Monday, September 8, 2014

Meaning Without Transcendence?

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This is the third in a series on meaning. A conversation I've had with others and is central to a universal concept of meaning is whether transcendence is needed for meaning. Viktor Frankl and others have argued that meaning is a central human need, and I'm inclined to agree.

There are many people who argue that transcendence is not at all necessary for meaning. They explain that they find meaning in simply enjoying the world around them, from sunsets to close relationships. However, nothing more than that is needed.

Others argue that such situations are insufficient. I'm in this camp. One way I'd phrase it is that survival for the sake the survival is not compelling nor meaningful. For me, there necessarily needs to be something more, something inherent, something transcendent to find meaning. That's where faith becomes central to me.

From the first perspective, having kids is important and meaningful only because that's just part of human nature, and we've evolutionarily been wired to have those drives. There's not necessarily anything transcendent about it, so just enjoy what biology has given us.

In the second perspective (using Christian language), God has used evolution to give us a desire for family because there is something inherently, transcendently meaningful about building life and relationships, and guiding little lives and character. Adoption is meaningful and relevant in this second context for me. I think it's harder to argue for in the first.

There's so much pain and destruction caused by humans that if there's nothing transcendent about them, then I find it hard to argue for our continued existence, frankly. But if there's something transcendent and valuable about all life, then we should continue on (and be good neighbors to our non-human friends).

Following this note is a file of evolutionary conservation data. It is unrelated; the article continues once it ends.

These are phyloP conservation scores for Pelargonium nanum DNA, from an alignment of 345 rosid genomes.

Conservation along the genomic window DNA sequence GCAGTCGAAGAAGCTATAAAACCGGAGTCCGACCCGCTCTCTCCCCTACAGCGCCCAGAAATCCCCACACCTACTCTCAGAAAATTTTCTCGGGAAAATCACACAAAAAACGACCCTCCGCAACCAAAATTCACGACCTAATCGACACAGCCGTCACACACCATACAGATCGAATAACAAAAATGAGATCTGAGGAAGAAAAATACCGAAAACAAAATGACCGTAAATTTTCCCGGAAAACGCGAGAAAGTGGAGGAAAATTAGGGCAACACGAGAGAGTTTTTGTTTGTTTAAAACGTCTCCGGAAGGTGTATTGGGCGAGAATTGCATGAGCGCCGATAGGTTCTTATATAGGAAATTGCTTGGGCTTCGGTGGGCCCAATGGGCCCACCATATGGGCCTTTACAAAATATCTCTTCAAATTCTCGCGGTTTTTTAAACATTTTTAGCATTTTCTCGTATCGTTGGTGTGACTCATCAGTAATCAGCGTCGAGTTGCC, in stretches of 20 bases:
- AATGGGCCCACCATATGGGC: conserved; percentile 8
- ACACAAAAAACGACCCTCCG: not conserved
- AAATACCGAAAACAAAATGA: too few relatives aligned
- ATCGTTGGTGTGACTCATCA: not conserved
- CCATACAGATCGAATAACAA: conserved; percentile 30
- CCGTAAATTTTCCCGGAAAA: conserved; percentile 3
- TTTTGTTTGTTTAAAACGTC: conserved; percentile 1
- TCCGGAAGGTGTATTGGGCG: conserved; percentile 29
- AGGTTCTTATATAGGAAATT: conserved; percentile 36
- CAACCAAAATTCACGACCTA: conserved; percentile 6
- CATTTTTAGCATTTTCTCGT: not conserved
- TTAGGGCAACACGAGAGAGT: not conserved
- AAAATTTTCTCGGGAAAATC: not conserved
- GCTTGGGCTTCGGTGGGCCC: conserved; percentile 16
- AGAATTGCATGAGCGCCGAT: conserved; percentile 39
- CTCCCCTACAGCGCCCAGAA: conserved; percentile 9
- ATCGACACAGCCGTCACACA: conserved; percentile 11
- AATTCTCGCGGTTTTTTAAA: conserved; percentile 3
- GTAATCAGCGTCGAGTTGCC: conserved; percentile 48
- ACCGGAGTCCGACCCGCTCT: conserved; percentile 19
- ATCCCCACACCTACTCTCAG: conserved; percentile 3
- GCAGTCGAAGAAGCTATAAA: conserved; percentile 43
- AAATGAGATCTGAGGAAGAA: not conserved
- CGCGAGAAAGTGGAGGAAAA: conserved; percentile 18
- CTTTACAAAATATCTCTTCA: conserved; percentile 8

What keeps me going is the faith that transcendence gives life and struggle meaning. I really have trouble understanding finding meaning without that. How about you? Do you find that meaning requires transcendence?

Monday, September 1, 2014

Meaning in Tradition

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Continuing my series on reflections on meaning, I want to consider the idea of tradition. Last week, I talked about the limited value I've increasingly seen in church services. I've reflected before that I have trouble understanding why people continue singing songs that sound like funeral dirges with affect that matches. Extreme structure and routine that is devoid of passion just doesn't strike me as compelling.

However, what seems to be a driving force for many is tradition. In various settings, I've heard people talk about being motivated to engage in an activity that others have done for decades, centuries, or millennia. Sometimes it's about doing the same thing others are doing at the same time around the globe. I find the latter more compelling because it emphasizes global unity, which is significant in many ways.

For one reason or another, I just have never been able to experience meaning or emotion connected to tradition. I've come to really appreciate some of the more historical images and processes, but not because of tradition; because of knowing that each element of an icon is intentionally placed and means something. But structuring a service or singing a particular song because others have done it before us just isn't compelling to me.